There are two giant kangaroos hopping through Long Street in Devizes, one bantering to a passer-by in a mock-Aussie accent, “no, I’m not into bondage, you can’t tie me down, sport!”
Meanwhile a gypsy woman riding a quad-cycle with a double bass attached follows a dapper man in top hat and tails, playing a piano on wheels, adorned with flowery ornaments and mirrors, past the Nationwide on Maryport Street. This isn’t your archetypal afternoon in town, this is a scattered post-lockdown version of DOCA’s beloved Devizes Street Festival, and while this isn’t going to be quite as simple for me to angle this time around, it is, unarguably, something fantastic.
With the main stage outside the Corn Exchange missing this year, there was no centrepiece binding the annual event together, therefore from the outside looking in, one could perceive it being all rather mishmash. I feel this was intentional, to avoid crowding, and a wise move considering the circumstances. The crucial point is, the magic was still there, for all ages; side stalls, street food, fairground rides, static and wandering circus acts and street theatre all played as colourful and lively part of the street festival as it ever did, it was just dispersed around the town centre.
If the lack of live music was a shame this time around, least it drew attention to side attractions. I’ve a particular penchant for the offbeat street theatre, fondly reminding me of sunny Glastonbury festivals of yore. It is, then, precisely this, and the variety of side attractions, especially catering for children which spells out to me, this is so much more than the perceived monumental piss-up locals dub, “Black Rat Monday,” with its monocultured ethos of cider-swigging debauchery.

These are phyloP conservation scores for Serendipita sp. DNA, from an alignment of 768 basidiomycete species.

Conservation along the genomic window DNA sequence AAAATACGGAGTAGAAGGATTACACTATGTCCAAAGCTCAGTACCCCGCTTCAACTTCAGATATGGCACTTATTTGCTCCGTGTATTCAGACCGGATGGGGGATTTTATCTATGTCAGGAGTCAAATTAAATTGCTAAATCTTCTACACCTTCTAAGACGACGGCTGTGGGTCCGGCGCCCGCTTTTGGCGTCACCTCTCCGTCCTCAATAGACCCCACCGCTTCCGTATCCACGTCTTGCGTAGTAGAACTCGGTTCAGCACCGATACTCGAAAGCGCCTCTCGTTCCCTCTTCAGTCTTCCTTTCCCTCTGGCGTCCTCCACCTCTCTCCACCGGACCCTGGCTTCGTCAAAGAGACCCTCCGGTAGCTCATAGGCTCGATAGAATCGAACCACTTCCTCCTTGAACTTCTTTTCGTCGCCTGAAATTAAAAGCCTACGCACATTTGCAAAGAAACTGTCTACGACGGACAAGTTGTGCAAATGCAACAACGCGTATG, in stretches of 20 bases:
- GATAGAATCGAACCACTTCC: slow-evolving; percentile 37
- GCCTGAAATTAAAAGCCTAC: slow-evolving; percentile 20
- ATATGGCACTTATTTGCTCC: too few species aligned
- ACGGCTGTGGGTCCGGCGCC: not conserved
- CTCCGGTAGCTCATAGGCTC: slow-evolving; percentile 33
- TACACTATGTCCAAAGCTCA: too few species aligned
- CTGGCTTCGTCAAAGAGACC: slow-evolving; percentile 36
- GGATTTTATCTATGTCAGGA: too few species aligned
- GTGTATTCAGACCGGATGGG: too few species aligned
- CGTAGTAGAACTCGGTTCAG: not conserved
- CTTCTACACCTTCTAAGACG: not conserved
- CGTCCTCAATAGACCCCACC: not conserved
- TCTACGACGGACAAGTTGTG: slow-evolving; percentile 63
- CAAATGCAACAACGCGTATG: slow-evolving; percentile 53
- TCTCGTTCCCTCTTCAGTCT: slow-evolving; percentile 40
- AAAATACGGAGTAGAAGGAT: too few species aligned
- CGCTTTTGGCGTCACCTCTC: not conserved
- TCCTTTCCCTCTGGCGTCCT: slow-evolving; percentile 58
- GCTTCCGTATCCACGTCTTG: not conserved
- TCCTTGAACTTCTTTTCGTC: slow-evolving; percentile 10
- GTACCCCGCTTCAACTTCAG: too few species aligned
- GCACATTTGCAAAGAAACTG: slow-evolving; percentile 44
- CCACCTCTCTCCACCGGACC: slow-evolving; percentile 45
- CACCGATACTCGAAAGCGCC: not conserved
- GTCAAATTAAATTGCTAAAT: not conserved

However, and this is a big however, if DOCA wishes to cast off this label, that is it’s prerogative to do so, but they should note the nickname is not to be taken seriously, it is all part of a running joke in true west country fashion, an inward banter of ironic overstatement. Folk know it’s more than the sum of downing as much cider as they can, that’s the joke. Backside of the coin, though, a large part of the community does want exactly that. Far from loutish behaviour, the spirit of eat, drink and be merry is imbedded in our history.
But, as of yet, there’s no indication DOCA wish to cast the namesake off, being despite informing The British Lion, after their mainstay position serving the apple poison about-centre for a mere couple of decades, that their presence is no longer required, they themselves sold Black Rat cider solely other than Pimm’s, at their own bar. I sigh at this, considered titling this piece, “a shame,” but supposed later, DOCA’s overheads must be ginormous, laying such a memorable and legendary event on for free, scraping a tad back from sales of said cider plays a small part and the need to do this is understandable.
I’m impartial on this one, not here to cast accusations or play a blame game, taking on board, and agreeing with much of the hearsay and rumours revolving through the natives, though. Local politics isn’t my bag, if there’s monopolising tactics at the root of this, I think that’s unfair and certainly not in the community spirit of the event, at all.